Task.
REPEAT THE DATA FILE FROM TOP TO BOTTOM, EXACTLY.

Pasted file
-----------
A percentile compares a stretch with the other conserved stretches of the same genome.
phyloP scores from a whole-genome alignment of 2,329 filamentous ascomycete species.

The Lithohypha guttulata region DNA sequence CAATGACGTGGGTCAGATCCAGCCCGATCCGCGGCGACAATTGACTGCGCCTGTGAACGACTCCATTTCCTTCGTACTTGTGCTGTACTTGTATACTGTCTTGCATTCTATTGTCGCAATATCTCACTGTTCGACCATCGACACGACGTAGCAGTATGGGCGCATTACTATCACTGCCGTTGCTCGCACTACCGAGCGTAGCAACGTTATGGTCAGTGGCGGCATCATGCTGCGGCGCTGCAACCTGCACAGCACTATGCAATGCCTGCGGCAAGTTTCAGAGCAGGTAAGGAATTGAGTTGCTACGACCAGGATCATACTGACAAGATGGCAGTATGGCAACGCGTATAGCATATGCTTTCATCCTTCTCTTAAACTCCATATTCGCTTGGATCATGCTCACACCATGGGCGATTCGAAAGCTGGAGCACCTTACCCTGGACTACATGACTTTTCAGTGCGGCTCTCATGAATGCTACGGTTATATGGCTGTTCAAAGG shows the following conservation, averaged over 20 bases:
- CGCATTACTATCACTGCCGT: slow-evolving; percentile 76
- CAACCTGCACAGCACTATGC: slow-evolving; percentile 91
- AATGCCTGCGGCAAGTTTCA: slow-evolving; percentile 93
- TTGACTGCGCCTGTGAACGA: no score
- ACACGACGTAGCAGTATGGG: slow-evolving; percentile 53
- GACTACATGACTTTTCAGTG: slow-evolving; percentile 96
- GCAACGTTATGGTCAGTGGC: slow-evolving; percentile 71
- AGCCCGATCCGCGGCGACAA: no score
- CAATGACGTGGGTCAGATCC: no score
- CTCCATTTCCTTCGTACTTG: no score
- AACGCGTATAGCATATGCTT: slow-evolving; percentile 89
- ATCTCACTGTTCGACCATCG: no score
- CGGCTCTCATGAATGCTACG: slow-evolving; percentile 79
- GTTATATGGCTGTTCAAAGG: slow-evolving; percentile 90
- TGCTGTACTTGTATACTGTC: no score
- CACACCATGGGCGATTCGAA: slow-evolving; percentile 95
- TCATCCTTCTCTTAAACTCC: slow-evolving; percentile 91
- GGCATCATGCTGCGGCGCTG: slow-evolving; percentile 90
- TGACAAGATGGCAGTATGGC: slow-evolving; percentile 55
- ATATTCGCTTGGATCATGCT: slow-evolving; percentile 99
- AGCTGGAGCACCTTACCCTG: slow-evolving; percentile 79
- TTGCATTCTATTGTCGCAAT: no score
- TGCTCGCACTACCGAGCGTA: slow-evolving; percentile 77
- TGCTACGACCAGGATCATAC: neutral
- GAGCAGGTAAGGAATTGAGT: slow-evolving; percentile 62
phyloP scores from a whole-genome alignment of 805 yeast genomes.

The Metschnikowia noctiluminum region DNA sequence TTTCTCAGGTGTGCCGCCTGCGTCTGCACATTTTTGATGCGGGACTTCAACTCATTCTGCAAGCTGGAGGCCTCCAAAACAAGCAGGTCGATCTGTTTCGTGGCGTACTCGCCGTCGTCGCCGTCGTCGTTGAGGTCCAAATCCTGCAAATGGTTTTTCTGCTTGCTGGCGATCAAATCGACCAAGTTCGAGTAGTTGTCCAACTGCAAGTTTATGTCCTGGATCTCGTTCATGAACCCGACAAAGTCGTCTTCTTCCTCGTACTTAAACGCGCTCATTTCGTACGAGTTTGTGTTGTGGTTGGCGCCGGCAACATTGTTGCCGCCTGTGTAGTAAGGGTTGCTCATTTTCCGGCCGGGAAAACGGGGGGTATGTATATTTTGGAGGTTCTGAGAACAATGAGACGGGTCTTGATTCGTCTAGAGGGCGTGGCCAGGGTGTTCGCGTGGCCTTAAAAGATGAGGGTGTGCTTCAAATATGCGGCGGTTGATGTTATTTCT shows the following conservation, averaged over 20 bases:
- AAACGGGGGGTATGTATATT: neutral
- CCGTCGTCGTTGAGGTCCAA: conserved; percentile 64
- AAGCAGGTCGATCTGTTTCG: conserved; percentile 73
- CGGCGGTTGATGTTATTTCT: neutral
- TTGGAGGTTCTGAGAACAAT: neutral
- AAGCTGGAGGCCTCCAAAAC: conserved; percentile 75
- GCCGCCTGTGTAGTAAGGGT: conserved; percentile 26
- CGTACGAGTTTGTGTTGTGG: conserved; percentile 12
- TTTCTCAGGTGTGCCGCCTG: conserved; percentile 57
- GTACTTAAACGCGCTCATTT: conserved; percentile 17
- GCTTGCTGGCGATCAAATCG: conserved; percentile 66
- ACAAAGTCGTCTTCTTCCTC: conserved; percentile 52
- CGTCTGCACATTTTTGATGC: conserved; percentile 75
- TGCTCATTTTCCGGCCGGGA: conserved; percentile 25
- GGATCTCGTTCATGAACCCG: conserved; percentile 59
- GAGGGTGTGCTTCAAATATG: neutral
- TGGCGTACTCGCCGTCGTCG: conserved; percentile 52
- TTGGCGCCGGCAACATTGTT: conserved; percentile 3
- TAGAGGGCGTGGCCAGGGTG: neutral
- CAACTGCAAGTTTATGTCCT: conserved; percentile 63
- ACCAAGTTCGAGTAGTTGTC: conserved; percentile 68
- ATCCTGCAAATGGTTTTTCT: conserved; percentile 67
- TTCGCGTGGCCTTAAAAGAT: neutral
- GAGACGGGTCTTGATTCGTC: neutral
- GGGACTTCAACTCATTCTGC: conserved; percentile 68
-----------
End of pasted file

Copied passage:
A percentile compares a stretch with the other conserved stretches of the same genome.
phyloP scores from a whole-genome alignment of 2,329 filamentous ascomycete species.

The Lithohypha guttulata region DNA sequence CAATGACGTGGGTCAGATCCAGCCCGATCCGCGGCGACAATTGACTGCGCCTGTGAACGACTCCATTTCCTTCGTACTTGTGCTGTACTTGTATACTGTCTTGCATTCTATTGTCGCAATATCTCACTGTTCGACCATCGACACGACGTAGCAGTATGGGCGCATTACTATCACTGCCGTTGCTCGCACTACCGAGCGTAGCAACGTTATGGTCAGTGGCGGCATCATGCTGCGGCGCTGCAACCTGCACAGCACTATGCAATGCCTGCGGCAAGTTTCAGAGCAGGTAAGGAATTGAGTTGCTACGACCAGGATCATACTGACAAGATGGCAGTATGGCAACGCGTATAGCATATGCTTTCATCCTTCTCTTAAACTCCATATTCGCTTGGATCATGCTCACACCATGGGCGATTCGAAAGCTGGAGCACCTTACCCTGGACTACATGACTTTTCAGTGCGGCTCTCATGAATGCTACGGTTATATGGCTGTTCAAAGG shows the following conservation, averaged over 20 bases:
- CGCATTACTATCACTGCCGT: slow-evolving; percentile 76
- CAACCTGCACAGCACTATGC: slow-evolving; percentile 91
- AATGCCTGCGGCAAGTTTCA: slow-evolving; percentile 93
- TTGACTGCGCCTGTGAACGA: no score
- ACACGACGTAGCAGTATGGG: slow-evolving; percentile 53
- GACTACATGACTTTTCAGTG: slow-evolving; percentile 96
- GCAACGTTATGGTCAGTGGC: slow-evolving; percentile 71
- AGCCCGATCCGCGGCGACAA: no score
- CAATGACGTGGGTCAGATCC: no score
- CTCCATTTCCTTCGTACTTG: no score
- AACGCGTATAGCATATGCTT: slow-evolving; percentile 89
- ATCTCACTGTTCGACCATCG: no score
- CGGCTCTCATGAATGCTACG: slow-evolving; percentile 79
- GTTATATGGCTGTTCAAAGG: slow-evolving; percentile 90
- TGCTGTACTTGTATACTGTC: no score
- CACACCATGGGCGATTCGAA: slow-evolving; percentile 95
- TCATCCTTCTCTTAAACTCC: slow-evolving; percentile 91
- GGCATCATGCTGCGGCGCTG: slow-evolving; percentile 90
- TGACAAGATGGCAGTATGGC: slow-evolving; percentile 55
- ATATTCGCTTGGATCATGCT: slow-evolving; percentile 99
- AGCTGGAGCACCTTACCCTG: slow-evolving; percentile 79
- TTGCATTCTATTGTCGCAAT: no score
- TGCTCGCACTACCGAGCGTA: slow-evolving; percentile 77
- TGCTACGACCAGGATCATAC: neutral
- GAGCAGGTAAGGAATTGAGT: slow-evolving; percentile 62
phyloP scores from a whole-genome alignment of 805 yeast genomes.

The Metschnikowia noctiluminum region DNA sequence TTTCTCAGGTGTGCCGCCTGCGTCTGCACATTTTTGATGCGGGACTTCAACTCATTCTGCAAGCTGGAGGCCTCCAAAACAAGCAGGTCGATCTGTTTCGTGGCGTACTCGCCGTCGTCGCCGTCGTCGTTGAGGTCCAAATCCTGCAAATGGTTTTTCTGCTTGCTGGCGATCAAATCGACCAAGTTCGAGTAGTTGTCCAACTGCAAGTTTATGTCCTGGATCTCGTTCATGAACCCGACAAAGTCGTCTTCTTCCTCGTACTTAAACGCGCTCATTTCGTACGAGTTTGTGTTGTGGTTGGCGCCGGCAACATTGTTGCCGCCTGTGTAGTAAGGGTTGCTCATTTTCCGGCCGGGAAAACGGGGGGTATGTATATTTTGGAGGTTCTGAGAACAATGAGACGGGTCTTGATTCGTCTAGAGGGCGTGGCCAGGGTGTTCGCGTGGCCTTAAAAGATGAGGGTGTGCTTCAAATATGCGGCGGTTGATGTTATTTCT shows the following conservation, averaged over 20 bases:
- AAACGGGGGGTATGTATATT: neutral
- CCGTCGTCGTTGAGGTCCAA: conserved; percentile 64
- AAGCAGGTCGATCTGTTTCG: conserved; percentile 73
- CGGCGGTTGATGTTATTTCT: neutral
- TTGGAGGTTCTGAGAACAAT: neutral
- AAGCTGGAGGCCTCCAAAAC: conserved; percentile 75
- GCCGCCTGTGTAGTAAGGGT: conserved; percentile 26
- CGTACGAGTTTGTGTTGTGG: conserved; percentile 12
- TTTCTCAGGTGTGCCGCCTG: conserved; percentile 57
- GTACTTAAACGCGCTCATTT: conserved; percentile 17
- GCTTGCTGGCGATCAAATCG: conserved; percentile 66
- ACAAAGTCGTCTTCTTCCTC: conserved; percentile 52
- CGTCTGCACATTTTTGATGC: conserved; percentile 75
- TGCTCATTTTCCGGCCGGGA: conserved; percentile 25
- GGATCTCGTTCATGAACCCG: conserved; percentile 59
- GAGGGTGTGCTTCAAATATG: neutral
- TGGCGTACTCGCCGTCGTCG: conserved; percentile 52
- TTGGCGCCGGCAACATTGTT: conserved; percentile 3
- TAGAGGGCGTGGCCAGGGTG: neutral
- CAACTGCAAGTTTATGTCCT: conserved; percentile 63
- ACCAAGTTCGAGTAGTTGTC: conserved; percentile 68
- ATCCTGCAAATGGTTTTTCT: conserved; percentile 67
- TTCGCGTGGCCTTAAAAGAT: neutral
- GAGACGGGTCTTGATTCGTC: neutral
- GGGACTTCAACTCATTCTGC: conserved; percentile 68